Just A Quickie with Bic Runga, the half-Maori, half-Chinese singer-songwriter from New Zealand.

How many musicians will be on stage tonight at the Band Room?


You realise the Band Room is a small hall on the moors? It could be a tight fit, Bic; apparently they're extending the stage for you.

"I like that sort of setting; intimate. We've got the average rhythm section, keyboards, two chicks singing backing vocals, and we've had been like this since November last year when I made the new album with Neil Finn.'"

Is Mr Finn, he of Crowded House and Split Enz, joining you on stage tonight?

"He couldn't do the tour because he's making his own album, but he did do the New Zealand and Australian tours with us, and he did do the album preview night when we played London."

How did Neil come to be involved in the making of the record?

"I've toured with Neil a lot. I first met him when I was 22, about eight years ago, and we've become friends since then. He's really relaxed and down to earth; you can relate to some people better musically than you can socially, but with Neil it's both.

You toured America together.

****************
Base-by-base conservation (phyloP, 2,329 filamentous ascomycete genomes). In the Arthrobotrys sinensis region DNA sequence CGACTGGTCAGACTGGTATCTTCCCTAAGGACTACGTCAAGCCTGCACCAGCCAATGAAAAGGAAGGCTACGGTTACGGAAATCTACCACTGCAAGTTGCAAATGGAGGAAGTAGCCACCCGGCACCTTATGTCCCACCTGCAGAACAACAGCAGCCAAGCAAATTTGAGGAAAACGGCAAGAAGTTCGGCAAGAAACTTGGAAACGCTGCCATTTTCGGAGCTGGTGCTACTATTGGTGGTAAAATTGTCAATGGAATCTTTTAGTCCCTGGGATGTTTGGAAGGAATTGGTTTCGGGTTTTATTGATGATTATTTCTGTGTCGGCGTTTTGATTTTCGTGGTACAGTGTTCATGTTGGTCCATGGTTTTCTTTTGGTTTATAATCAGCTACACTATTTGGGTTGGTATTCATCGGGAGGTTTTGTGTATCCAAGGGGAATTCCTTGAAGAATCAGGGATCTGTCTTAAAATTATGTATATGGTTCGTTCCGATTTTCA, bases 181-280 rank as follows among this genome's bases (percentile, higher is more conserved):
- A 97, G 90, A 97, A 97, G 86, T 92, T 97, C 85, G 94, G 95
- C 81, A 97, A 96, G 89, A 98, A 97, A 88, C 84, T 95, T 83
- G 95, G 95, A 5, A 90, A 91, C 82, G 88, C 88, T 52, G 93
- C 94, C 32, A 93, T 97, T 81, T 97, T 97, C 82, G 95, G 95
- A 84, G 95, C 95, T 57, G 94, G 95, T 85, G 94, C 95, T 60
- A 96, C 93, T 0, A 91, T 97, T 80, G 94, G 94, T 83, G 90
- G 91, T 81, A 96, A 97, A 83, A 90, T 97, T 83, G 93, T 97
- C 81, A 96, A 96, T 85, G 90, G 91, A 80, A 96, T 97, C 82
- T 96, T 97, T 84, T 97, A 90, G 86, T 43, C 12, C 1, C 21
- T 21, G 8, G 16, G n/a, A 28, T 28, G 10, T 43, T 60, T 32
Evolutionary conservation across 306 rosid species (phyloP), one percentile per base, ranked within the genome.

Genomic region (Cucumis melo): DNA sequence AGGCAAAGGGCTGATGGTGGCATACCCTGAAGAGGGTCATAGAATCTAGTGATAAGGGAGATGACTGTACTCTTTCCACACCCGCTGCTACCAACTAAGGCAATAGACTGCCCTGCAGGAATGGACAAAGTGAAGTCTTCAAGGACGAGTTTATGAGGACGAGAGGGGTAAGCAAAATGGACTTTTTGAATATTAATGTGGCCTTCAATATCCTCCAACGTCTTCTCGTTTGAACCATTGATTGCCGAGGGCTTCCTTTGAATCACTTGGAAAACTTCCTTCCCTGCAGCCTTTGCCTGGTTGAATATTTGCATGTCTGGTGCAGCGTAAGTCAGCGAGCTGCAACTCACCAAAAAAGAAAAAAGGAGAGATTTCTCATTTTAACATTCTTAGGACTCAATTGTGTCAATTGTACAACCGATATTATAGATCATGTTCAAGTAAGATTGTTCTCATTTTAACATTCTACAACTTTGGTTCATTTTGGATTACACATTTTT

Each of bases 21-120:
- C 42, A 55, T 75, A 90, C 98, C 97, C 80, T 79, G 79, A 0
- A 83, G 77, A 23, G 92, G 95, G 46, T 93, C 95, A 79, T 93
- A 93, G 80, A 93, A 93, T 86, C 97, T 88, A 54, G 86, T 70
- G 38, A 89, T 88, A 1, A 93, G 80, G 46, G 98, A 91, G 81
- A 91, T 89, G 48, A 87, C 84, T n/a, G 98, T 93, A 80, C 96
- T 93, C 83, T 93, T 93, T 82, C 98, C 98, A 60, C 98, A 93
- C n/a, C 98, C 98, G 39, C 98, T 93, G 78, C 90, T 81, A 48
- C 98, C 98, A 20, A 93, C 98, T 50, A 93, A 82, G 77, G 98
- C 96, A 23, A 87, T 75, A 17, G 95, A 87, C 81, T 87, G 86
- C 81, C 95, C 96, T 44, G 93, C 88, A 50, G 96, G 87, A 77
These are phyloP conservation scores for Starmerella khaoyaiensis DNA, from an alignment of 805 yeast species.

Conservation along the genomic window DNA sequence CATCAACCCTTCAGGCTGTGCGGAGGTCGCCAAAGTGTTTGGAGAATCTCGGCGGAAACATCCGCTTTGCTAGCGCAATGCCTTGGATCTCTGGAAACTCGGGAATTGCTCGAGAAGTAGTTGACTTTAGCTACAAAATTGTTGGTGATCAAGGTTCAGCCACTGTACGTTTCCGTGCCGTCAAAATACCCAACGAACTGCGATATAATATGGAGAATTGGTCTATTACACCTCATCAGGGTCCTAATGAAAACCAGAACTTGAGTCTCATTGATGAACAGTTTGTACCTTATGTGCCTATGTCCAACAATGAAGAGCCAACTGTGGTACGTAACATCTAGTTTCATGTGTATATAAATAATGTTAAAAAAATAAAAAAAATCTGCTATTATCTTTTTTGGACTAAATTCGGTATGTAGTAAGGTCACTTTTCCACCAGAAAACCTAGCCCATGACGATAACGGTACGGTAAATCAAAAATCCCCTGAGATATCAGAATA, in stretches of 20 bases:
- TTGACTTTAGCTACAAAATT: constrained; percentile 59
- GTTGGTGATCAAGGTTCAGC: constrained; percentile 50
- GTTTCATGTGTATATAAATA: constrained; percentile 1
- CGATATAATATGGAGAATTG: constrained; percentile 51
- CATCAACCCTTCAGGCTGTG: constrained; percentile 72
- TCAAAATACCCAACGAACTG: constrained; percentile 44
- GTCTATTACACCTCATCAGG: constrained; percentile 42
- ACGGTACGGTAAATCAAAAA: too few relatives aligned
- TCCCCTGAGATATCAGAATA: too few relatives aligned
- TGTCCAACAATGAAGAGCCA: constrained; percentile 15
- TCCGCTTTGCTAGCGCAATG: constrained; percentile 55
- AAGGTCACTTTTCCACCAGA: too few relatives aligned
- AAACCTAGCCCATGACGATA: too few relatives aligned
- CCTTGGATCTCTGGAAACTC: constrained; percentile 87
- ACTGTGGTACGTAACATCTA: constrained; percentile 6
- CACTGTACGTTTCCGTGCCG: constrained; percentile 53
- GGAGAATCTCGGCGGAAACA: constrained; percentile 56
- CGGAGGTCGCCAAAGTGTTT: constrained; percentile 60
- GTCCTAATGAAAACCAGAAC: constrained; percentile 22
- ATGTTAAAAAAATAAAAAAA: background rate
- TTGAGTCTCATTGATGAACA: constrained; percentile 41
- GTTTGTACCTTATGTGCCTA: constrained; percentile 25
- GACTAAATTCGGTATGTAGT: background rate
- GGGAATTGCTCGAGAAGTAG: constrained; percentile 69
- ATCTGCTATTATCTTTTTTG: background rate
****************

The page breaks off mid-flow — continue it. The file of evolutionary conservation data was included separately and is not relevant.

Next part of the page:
"Yes, I was the support act, and we toured on a bus with his brother Tim. I would play drums in their set when they needed a backbeat, and there was always lots of hanging around before shows when we would play music that we'd each found.

"Neil was into reggae, really skanking, dubby reggae, and I was listening to the Cambodian Cassette Archives, by psychedelic Cambodian pop artists. None of them has survived because they were all killed by Pol Pot, but their recordings have survived on tape.

"When you're trying to outdo each other with your musical tastes, it's always interesting to see what you come up with."

Did that lead to some of the instrumentation on the album?

"Neil played the psalterian, a dusty Eastern instrument that he dragged out from under his bed. It's like a zither, and when he played it, it sounded like cans blowing in the wind. It made me think of some dusty Eastern street; it has that kind of atmosphere to it and it sounds incredible."

Why did you call the album Birds?

"In Maori culture, birds are definitely from the underworld and can bring messages of death. To look at them I find them plain creepy: you know exactly what a dog is thinking, but what are birds thinking about? They're not on the same plane as us; they're nothing like us; they're like flying reptiles Yes, so why choose Birds for the title?

"I just liked the word. It's almost clumsy and hard; Birds', not A Bird' or The Birds'. Birds! I'm just aware of them as these crazy neighbours."

Bic Runga plays The Band Room, Low Mill, Farndale, tonight, sold out. Birds is available on SonyBMG/Columbia.